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Friday, January 9, 2015

Episcopal Church Expected To Kick Out DUI Bishop.
WELS Transfers DUI Clergy and DPs to Another District
Or Forces Them To Work with Jay Webber

Heather Cook turned herself in - DUI and texting while driving.


The wait is over: Episcopal Bishop to be criminally charged

Maryland's bishop suffragan faces four charges in the death of Thomas Palermo

By Mary Ann Mueller
VOL Special Correspondent
www.virtueonline.org
Jan. 9, 2015

Episcopal Bishop Heather Cook (Maryland suffragan) has been the subject of nonstop national media attention since the story of a hit and run accident allegedly involving her was broken by Baltimore TV news two weeks ago (Dec. 27, 2014).

Since then the media has been sniffing into Bishop Cook's life and ministry. One "fact" that surfaced is that even before she was elected bishop, Cook, the priest, had a 2010 traffic violation that included intoxication over the legal limit while driving in Caroline County, Maryland, with the result of her being arrested for driving while impaired. She also was cited for possession of marijuana and paraphernalia.

The speculation at this time, too, was that Cook was drinking and driving with the combination resulting in a deadly car-bike accident.

The waiting, almost two weeks worth, is finally over. According to official reports, not only was Bishop Cook drinking and driving, but she was also texting while driving.

As a result, the Episcopal bishop suffragan will be charged with manslaughter in the fatal crash that killed bicyclist Thomas Palermo; leaving the scene of a fatal accident; driving under the influence; and causing an accident due to texting while driving. A warrant is also being drawn up for Bishop Cook's arrest. More headlines will be created when she is formally arrested and booked.

Maryland's new state's attorney, Marilyn J. Mosby, who only assumed office on Monday (Jan. 5) and was formally inaugurated into that office last night (Jan. 8), is leveling the legal charges against Bishop Cook. The Bishop Cook/Thomas Palermo hit and run is Mosby's first high profile case as the lead prosecutor. Less than 24 hours later, she met with the press (11 a.m. Jan. 9) and announced the impending charges against the Episcopal bishop.
The police were deliberate and the state's attorney's office was slow in filing charges against Bishop Cook to prevent the threat of double jeopardy if inappropriate charges were originally levied making it harder to adjust the criminal filing at a later date.

"If authorities write tickets or file charges too early, they say, later attempts to file more serious charges could run afoul of constitutional protections against double jeopardy," the Baltimore Sun explained. "It's not unusual for police and prosecutors to delay filing charges in traffic deaths. Homicides involving a car are typically more complicated to prove in court than those involving a gun or a knife, and officials generally prefer to conduct a complete investigation before filing charges."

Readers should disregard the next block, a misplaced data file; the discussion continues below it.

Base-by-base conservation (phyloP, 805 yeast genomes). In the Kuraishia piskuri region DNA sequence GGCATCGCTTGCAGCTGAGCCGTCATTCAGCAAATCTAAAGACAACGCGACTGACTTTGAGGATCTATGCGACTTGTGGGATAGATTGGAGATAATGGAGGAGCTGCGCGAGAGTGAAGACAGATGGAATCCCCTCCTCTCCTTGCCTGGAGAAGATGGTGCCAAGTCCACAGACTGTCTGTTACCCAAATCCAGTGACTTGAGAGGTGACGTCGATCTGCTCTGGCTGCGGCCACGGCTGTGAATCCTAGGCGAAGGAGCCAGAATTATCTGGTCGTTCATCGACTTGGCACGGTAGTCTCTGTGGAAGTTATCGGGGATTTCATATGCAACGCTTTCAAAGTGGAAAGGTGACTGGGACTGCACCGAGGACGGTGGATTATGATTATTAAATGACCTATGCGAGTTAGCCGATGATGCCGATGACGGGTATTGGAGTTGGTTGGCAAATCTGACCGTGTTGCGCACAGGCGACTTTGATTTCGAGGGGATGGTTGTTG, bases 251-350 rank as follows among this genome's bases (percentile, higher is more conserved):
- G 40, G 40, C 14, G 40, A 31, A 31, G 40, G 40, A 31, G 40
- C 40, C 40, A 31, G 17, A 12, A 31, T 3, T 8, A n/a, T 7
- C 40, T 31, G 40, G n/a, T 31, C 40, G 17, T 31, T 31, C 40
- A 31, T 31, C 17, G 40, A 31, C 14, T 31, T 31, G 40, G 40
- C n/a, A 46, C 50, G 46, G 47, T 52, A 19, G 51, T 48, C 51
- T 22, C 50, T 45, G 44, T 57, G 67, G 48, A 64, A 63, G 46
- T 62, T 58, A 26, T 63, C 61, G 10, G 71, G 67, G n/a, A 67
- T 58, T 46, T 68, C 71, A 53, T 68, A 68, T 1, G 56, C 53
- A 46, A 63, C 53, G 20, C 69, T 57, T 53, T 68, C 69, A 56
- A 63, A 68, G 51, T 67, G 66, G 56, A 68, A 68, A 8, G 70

The new state's attorney promises that Bishop Cook "will not receive any special treatment." After the bishop's arrest, it is expected that she will post bail. Should she be tried and found guilty, Maryland's bishop suffragan could face a maximum sentence of 10 years imprisonment for both the manslaughter and leaving the scene charges.

COOK'S HISTORY
Heather Elizabeth Cook is the daughter of Fr. Halsey Moon Cook, long time rector of Old St. Paul's in Baltimore, who in 1977 admitted to his congregation that he was an alcoholic and went for in-patient treatment in Minnesota.
"I was embarrassed for anybody in Baltimore to know so I snuck off quietly 1,400 miles away," Fr. Cook acknowledged following his own treatment. He died in 1989 and is not around to witness his daughter's alcoholic fall from grace.

Bishop Cook is one of only 20 women bishops in The Episcopal Church and the 1081st Episcopal bishop to be consecrated. She was the 20th female bishop to be ordained to the bishopric on Sept. 6, 2014, from a stable of four women running for the bishop suffragan of Maryland. She was elected on the fourth ballot over Nancy Gossling, Martha Macgill, and Victoria Sirota. At the time of her election, she was the Canon to the Ordinary in the Episcopal Diocese of Easton.

Bishop Theodore Eastman (VII Maryland) ordained Cook to the diaconate in 1987 Bishop Heath Light (IV Southwestern Virginia) ordained her a priest in 1988; Presiding Bishop Katherine Jefferts Schori elevated her to the bishopric last September with Bishop Eugene Sutton (XIV Maryland), and Bishop James Shand (X Easton) assisting. She has served in various positions and ministries throughout Pennsylvania, New York, Virginia, and Maryland.
Since the fatal accident and the media hype surrounding the mishap, The Episcopal Church has initiated Title IV action against her. In all likelihood, once Bishop Cook has formally been charged with felonies, she will be stripped of her orders in line with Title IV.10: Conduct Unbecoming a Member of the Clergy. This Canon is designed to weed out TEC clerics who shall bring any "disorder or neglect that prejudices the reputation, good order and discipline of the Church, or any conduct of a nature to bring material discredit upon the Church or the Holy Orders conferred by the Church."

"She has violated the basis for our trust in leaving the scene of the accident," writes retired Bishop Robert Ihloff (XIII Maryland) who is now serving as interim rector of the Episcopal Church of the Redeemer in Baltimore. "All persons have a moral responsibility to stop, whatever the nature of an accident. When a life hangs in the balance, that duty to stop and assist is especially crucial.

"Can she be forgiven?" the retired bishop asks. "Yes, by God, and after repentance.

"Can she be trusted as a leader of the Christian Church?" he continues. "Sadly, No ... [this] will almost assuredly result in Heather being deposed."

Following the news conference announcing the charges against Bishop Cook, the Palermo family released a statement: